The 122-room hotel’s aesthetic is firmly rooted in Azerai’s calling card of simplicity and elegance, and promises “affordable luxury”. The hotel boasts 200 metres of frontage along the fabled Perfume River – in autumn, flowers from orchards upriver from Hue fall into the water, giving the river a perfume-like aroma. It enjoys views of Flagtower Bastion and the 1804-built Citadel on the river’s north bank.

The name Azerai comes from the initials of hospitality group founder Adrian Zecha and the Persian word caravanserai, which means resting place. Further Vietnam openings are planned by the group, watch this space. azerai.com

Rosewood Hong Kong set for Spring opening

By Carolynne Dear for Expat Parent

Rosewood Hotel, Hong Kong
The new five-star Rosewood Hotel in Tsim Sha Tsui

Slated for a March 17 2019 opening, the eagerly anticipated Rosewood Hong Kong is open from this month for bookings. It promises “an ultra-luxury property” on the harbour-front in the new Victoria Dockside district of Tsim Sha Tsui.

The 65-storey tower has been designed by American architects Kohn Pedersen Fox and 43 of the floors will be dedicated to the hotel. Views over Victoria Harbour will be “prominently showcased” from 80% of guest rooms; these include 322 rooms and 91 suites. The hotel will also be  home to 18 signature suites, including the 1,000 square metre Harbour House and The Garden House with wraparound harbour views and from their private sky terraces (which come with private lap pools) on the 57th floor.

The property will eventually have eight food and beverage outlets, including Chinese tea house Holt’s Cafe, Cantonese speciality restaurant The Legacy House and cocktail bar DarkSide, all three of which will be open from the March launch day.

Rosewood Hong Kong will also the first urban outpost of Asaya, its signature wellness centre and spa. Asaya will be set over two floors and will include alternative therapies, fitness and lifestyle activities, nutrition advice, social spaces and a membership programme open to local residents.

Rosewood opening events will dovetail with the launch of Hong Kong Museum of Art and the Xiqu Centre in the West Kowloon Cultural District, both of which are due to open early in 2019. rosewoodhotels.com

Hong Kong Island welcomes Marriott ‘resort’ hotel

By Carolynne Dear for Southside & The Peak

IMG_2423
The pool deck opens next Spring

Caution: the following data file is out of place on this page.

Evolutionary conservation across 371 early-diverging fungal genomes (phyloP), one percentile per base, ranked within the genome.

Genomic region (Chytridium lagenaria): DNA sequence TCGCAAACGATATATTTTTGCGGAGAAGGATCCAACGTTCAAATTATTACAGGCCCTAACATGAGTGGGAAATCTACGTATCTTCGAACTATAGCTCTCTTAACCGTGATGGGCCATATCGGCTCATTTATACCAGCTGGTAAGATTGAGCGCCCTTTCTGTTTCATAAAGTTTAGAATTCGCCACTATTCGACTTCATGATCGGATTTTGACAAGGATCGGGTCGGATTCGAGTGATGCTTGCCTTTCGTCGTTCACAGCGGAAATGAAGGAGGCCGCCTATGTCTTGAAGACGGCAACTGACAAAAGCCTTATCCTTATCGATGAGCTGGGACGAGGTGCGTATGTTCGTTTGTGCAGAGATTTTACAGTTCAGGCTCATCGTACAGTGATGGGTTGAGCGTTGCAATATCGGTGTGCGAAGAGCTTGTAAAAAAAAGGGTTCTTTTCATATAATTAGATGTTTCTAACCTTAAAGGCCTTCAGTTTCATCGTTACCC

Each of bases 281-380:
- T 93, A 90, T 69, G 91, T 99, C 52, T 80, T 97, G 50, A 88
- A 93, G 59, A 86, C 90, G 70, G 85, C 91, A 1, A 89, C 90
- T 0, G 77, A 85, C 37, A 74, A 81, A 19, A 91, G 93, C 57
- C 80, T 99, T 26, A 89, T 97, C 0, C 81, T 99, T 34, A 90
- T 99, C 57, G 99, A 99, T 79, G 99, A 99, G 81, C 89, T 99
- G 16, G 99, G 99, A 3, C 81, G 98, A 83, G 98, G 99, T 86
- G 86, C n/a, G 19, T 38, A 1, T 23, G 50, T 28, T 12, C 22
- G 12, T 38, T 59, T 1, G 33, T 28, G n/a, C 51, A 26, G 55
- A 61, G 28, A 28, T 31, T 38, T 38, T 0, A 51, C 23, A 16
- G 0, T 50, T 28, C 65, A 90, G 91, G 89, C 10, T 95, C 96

Southside’s much-anticipated Marriott hotel has now opened, boasting no less than four resort pools and dining spaces.

Something of a game-changer for the local area, the Hong Kong Ocean Park Marriott is the territory’s first true ‘resort’ hotel. Surrounded by mountains and described by management as “a green, urban retreat”, it is nevertheless well-connected with the rest of Hong Kong via the Ocean Park MTR stop, which is directly connected to the hotel via a footbridge.

The three hotel ‘towers’ offer 471 guest rooms, including 130 club rooms. This is the only hotel in Hong Kong, possibly in Asia, with an entire tower designated to ‘club’ facilities.

The hotel has been built around a central, resort pool area, which boasts a fun-looking aqua playground for younger guests. The four restaurants all have al fresco dining areas overlooking the pool deck. They include the American-style grill house and cocktail bar Prohibition, Canton Bistro, the Pier Lounge and bar, and the all-day, buffet-style dining Marina Kitchen, with an adjacent fully-staffed tots play area. All four hotel restaurant outlets are open to walk-in guests.

As you would expect, the hotel is very much family-oriented – panda-themed twin-bed rooms include Ocean Park children’s gifts, junior robes and slippers and views over the park. The hotel will also be running various resort activities such as seashell art, scavenger hunts and special dining. But whether the ‘Meet the Animal’ hotel packages – including encounters with captive dolphins and sea-lions – meld or jar with the overall conservation message is something for guests to decide for themselves.

Other eco-credentials that Marriott has taken into consideration with the build are commendable. Air, water and noise pollution was monitored and controlled from the very first construction stages. The building itself uses sustainable timber, non-ozone depleting insulation materials, rainwater collection and water recycling. The hotel has a recycling and waste reduction programme, an organic rooftop farm and has implemented energy saving initiatives to reduce load and thus keep the building cooler during the summer. Vertical planting systems have also been installed. The restaurant outlets all serve Wild Wildlife Fund-certified sustainable seafood from approved suppliers.

The hotel says it is targeting the local, staycation market as well as chasing the international market. The new Hong Kong-Zhuhai-Macau bridge will no doubt play its role in upping tourist numbers. After a sluggish couple of the years, 41-year-old Ocean Park is certainly committed to raising its profile globally, with a $2.9 billion water park scheduled to open next year and a Fullerton hotel on track for a 2021 opening. It’s hoped that the Tai Shue Wan Water World, as it is to be known, will attract up to 1.5 million visitors in its first year of opening.

Bookings are now being taken for the Hong Kong Ocean Park Marriott Hotel, with guests taking up occupancy from last month. All restaurants are open for walk-in guests during the soft opening period; full opening is planned to take place early in the new year. The pool area is still awaiting licensing and is due to open in Spring 2019.  marriott.com